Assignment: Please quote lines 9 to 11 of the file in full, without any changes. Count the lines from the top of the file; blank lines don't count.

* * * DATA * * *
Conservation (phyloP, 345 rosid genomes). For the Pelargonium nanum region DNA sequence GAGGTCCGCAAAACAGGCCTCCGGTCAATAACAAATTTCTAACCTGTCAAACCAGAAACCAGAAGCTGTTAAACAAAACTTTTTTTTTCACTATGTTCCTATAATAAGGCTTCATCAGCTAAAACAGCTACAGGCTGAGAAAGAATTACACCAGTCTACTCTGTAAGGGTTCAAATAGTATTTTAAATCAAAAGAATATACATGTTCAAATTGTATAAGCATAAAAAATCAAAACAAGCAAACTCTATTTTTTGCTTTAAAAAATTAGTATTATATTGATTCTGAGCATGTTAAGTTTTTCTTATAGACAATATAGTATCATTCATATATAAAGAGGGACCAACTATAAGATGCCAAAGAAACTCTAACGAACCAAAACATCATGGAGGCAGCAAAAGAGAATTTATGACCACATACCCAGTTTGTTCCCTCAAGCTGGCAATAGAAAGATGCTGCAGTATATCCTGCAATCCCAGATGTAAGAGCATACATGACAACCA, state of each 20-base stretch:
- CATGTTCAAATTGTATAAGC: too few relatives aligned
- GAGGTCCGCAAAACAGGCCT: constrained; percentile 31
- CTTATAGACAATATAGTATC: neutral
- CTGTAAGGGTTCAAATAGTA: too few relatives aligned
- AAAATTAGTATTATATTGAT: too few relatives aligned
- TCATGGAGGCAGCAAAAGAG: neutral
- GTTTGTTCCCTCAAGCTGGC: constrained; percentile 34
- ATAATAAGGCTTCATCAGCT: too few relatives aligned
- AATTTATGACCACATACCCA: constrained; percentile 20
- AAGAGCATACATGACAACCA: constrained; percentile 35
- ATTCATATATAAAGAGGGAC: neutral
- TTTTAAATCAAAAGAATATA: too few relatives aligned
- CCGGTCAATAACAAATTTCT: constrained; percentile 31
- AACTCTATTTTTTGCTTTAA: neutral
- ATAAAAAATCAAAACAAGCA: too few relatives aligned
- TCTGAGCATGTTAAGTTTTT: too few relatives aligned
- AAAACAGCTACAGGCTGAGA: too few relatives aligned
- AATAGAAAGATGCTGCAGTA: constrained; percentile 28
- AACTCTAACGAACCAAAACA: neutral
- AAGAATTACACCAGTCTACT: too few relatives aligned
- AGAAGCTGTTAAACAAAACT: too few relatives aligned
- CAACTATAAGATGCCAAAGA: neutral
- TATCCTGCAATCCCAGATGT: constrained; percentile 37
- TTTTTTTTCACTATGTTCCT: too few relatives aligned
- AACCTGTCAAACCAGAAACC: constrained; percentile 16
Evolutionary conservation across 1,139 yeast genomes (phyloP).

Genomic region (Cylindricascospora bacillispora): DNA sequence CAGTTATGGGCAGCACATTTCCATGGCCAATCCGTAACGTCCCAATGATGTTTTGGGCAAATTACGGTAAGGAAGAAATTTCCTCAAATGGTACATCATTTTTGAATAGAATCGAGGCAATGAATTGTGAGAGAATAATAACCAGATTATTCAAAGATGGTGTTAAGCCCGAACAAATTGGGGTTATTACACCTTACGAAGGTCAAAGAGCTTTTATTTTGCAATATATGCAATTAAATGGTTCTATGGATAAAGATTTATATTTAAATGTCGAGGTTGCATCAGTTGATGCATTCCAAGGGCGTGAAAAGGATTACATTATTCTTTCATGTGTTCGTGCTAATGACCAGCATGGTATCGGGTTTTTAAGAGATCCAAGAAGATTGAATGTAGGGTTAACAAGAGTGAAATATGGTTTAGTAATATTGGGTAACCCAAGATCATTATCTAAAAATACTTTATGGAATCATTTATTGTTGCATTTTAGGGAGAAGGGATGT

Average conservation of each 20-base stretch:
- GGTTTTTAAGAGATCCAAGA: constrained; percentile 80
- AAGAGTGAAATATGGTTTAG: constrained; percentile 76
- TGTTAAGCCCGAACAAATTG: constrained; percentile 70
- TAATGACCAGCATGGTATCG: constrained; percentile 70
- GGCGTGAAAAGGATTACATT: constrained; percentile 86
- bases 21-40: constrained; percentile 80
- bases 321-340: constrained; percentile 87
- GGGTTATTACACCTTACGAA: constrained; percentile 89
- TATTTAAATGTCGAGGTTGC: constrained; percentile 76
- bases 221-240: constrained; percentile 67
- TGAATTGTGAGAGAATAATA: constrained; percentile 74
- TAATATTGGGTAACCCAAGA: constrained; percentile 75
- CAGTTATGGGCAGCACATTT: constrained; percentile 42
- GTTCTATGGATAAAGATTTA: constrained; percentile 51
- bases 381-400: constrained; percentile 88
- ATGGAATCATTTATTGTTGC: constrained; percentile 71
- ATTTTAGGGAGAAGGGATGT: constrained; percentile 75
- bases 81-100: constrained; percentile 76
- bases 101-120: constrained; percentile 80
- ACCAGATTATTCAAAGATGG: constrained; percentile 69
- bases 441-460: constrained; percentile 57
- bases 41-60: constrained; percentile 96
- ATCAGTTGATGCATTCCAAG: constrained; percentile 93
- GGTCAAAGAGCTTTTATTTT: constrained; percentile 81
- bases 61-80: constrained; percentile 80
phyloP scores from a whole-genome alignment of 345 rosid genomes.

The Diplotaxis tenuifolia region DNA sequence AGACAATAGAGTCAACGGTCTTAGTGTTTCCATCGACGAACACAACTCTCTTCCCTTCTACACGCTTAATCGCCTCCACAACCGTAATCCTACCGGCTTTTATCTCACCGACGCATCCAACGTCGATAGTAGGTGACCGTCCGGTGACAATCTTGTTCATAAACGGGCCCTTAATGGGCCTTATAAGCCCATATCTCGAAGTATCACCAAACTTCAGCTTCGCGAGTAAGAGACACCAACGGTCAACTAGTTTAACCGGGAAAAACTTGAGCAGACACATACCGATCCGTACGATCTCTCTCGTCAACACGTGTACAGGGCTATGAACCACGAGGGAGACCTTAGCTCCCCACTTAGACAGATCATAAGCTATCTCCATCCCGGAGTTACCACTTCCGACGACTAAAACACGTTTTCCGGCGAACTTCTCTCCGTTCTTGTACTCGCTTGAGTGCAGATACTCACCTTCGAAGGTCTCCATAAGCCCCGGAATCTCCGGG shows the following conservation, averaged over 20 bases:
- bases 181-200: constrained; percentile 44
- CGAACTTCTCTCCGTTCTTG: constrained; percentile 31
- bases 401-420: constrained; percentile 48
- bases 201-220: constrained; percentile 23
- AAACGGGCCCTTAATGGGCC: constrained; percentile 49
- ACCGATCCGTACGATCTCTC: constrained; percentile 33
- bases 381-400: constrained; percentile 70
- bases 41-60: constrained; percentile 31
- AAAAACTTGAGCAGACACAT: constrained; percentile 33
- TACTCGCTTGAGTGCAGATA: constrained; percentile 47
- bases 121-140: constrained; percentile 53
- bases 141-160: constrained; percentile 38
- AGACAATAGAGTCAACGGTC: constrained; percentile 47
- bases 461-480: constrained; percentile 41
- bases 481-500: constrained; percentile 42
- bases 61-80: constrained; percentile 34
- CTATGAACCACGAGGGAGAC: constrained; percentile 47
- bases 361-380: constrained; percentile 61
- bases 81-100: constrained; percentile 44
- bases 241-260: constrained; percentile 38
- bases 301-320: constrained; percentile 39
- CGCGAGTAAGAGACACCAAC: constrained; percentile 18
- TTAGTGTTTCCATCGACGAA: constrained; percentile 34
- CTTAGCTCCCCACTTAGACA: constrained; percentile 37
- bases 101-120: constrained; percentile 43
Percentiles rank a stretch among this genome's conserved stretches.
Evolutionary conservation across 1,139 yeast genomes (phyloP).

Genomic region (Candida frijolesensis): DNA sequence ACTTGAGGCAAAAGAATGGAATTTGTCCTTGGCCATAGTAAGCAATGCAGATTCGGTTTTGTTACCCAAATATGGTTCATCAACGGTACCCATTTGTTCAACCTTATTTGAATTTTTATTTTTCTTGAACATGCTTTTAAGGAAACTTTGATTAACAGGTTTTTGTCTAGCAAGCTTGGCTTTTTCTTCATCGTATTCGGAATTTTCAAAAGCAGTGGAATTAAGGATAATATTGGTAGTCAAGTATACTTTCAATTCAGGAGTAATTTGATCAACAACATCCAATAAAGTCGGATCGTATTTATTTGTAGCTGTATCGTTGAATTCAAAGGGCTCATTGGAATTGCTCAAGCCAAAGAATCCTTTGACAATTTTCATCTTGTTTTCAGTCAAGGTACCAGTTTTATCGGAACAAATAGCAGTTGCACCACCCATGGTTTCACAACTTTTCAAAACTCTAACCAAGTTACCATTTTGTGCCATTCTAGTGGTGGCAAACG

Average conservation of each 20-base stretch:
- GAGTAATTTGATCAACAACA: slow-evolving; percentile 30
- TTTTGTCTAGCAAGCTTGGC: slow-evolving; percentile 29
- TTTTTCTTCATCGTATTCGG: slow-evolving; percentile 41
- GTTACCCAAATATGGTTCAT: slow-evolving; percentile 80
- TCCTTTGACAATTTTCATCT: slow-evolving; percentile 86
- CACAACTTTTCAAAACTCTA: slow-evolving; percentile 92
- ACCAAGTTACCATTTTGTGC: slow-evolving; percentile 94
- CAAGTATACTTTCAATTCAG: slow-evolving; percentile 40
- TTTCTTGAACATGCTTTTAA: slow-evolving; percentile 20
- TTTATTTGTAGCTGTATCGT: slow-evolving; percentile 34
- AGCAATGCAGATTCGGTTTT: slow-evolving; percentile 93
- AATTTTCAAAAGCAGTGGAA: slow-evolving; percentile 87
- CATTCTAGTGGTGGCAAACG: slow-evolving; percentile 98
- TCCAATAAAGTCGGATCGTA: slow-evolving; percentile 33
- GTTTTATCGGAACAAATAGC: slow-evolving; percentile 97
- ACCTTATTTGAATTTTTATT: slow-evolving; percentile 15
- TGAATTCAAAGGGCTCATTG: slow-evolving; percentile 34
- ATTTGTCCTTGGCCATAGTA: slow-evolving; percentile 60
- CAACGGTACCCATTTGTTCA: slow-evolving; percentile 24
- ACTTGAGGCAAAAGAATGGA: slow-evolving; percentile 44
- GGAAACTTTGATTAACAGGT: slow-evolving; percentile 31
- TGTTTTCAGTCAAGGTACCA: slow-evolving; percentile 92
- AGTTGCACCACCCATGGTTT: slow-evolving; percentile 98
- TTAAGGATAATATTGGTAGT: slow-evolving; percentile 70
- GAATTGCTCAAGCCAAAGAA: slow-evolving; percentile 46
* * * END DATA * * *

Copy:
- ATAATAAGGCTTCATCAGCT: too few relatives aligned
- AATTTATGACCACATACCCA: constrained; percentile 20
- AAGAGCATACATGACAACCA: constrained; percentile 35